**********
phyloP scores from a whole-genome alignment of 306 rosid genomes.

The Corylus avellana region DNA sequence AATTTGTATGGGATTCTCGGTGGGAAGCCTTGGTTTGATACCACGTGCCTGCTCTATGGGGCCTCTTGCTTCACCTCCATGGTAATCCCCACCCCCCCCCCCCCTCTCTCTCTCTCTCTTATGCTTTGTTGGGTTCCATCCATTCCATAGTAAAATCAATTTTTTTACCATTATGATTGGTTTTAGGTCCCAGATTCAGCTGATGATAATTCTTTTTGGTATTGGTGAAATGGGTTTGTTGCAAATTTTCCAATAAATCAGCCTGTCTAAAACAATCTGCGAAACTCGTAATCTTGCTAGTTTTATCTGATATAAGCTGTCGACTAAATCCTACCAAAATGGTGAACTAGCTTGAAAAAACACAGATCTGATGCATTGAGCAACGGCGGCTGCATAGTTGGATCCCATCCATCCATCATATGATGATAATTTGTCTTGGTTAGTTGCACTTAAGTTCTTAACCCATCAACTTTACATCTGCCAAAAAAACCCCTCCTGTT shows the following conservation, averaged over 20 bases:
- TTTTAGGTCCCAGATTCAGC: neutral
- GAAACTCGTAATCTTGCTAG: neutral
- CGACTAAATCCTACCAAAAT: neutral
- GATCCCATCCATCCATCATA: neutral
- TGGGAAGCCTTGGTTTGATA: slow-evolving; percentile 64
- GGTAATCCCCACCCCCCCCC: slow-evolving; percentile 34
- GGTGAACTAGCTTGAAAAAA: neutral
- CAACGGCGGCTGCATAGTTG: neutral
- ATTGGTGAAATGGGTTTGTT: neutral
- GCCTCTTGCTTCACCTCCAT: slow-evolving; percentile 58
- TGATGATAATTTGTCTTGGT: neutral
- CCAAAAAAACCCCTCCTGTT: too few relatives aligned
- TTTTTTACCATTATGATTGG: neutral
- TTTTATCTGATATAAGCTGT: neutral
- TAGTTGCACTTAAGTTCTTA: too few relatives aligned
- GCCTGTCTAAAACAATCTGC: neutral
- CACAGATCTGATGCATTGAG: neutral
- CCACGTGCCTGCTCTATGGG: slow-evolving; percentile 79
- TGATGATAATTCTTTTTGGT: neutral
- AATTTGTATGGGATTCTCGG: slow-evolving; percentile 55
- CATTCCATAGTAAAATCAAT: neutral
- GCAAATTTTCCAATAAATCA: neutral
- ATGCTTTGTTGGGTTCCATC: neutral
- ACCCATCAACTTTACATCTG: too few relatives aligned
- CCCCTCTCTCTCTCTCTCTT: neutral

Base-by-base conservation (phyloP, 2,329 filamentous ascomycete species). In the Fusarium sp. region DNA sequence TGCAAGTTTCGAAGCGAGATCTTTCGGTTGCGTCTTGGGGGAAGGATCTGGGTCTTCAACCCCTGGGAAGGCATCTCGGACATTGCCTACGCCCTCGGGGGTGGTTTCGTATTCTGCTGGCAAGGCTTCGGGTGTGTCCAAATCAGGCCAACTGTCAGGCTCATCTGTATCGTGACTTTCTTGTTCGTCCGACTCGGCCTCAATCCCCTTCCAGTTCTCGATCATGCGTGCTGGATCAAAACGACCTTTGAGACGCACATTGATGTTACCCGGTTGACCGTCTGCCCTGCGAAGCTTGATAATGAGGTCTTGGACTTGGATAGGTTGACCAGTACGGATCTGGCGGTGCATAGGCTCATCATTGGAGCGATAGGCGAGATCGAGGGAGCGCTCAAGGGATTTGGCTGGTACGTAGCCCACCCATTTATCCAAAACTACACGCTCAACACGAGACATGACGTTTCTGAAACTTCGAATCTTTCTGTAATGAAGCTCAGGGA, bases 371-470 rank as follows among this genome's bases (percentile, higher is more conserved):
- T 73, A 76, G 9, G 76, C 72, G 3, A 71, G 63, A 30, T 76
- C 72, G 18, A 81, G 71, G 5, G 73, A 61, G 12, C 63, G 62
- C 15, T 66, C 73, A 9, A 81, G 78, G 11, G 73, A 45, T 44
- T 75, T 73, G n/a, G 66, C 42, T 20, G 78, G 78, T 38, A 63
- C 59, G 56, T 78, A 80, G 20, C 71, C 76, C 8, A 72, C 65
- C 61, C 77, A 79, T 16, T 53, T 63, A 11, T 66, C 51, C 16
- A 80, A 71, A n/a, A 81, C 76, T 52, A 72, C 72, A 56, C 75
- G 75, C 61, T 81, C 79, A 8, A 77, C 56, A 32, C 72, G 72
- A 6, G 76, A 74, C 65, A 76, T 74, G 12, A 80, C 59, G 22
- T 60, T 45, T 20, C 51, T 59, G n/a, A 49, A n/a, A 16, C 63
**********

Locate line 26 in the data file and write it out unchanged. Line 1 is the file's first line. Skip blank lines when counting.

- ACCCATCAACTTTACATCTG: too few relatives aligned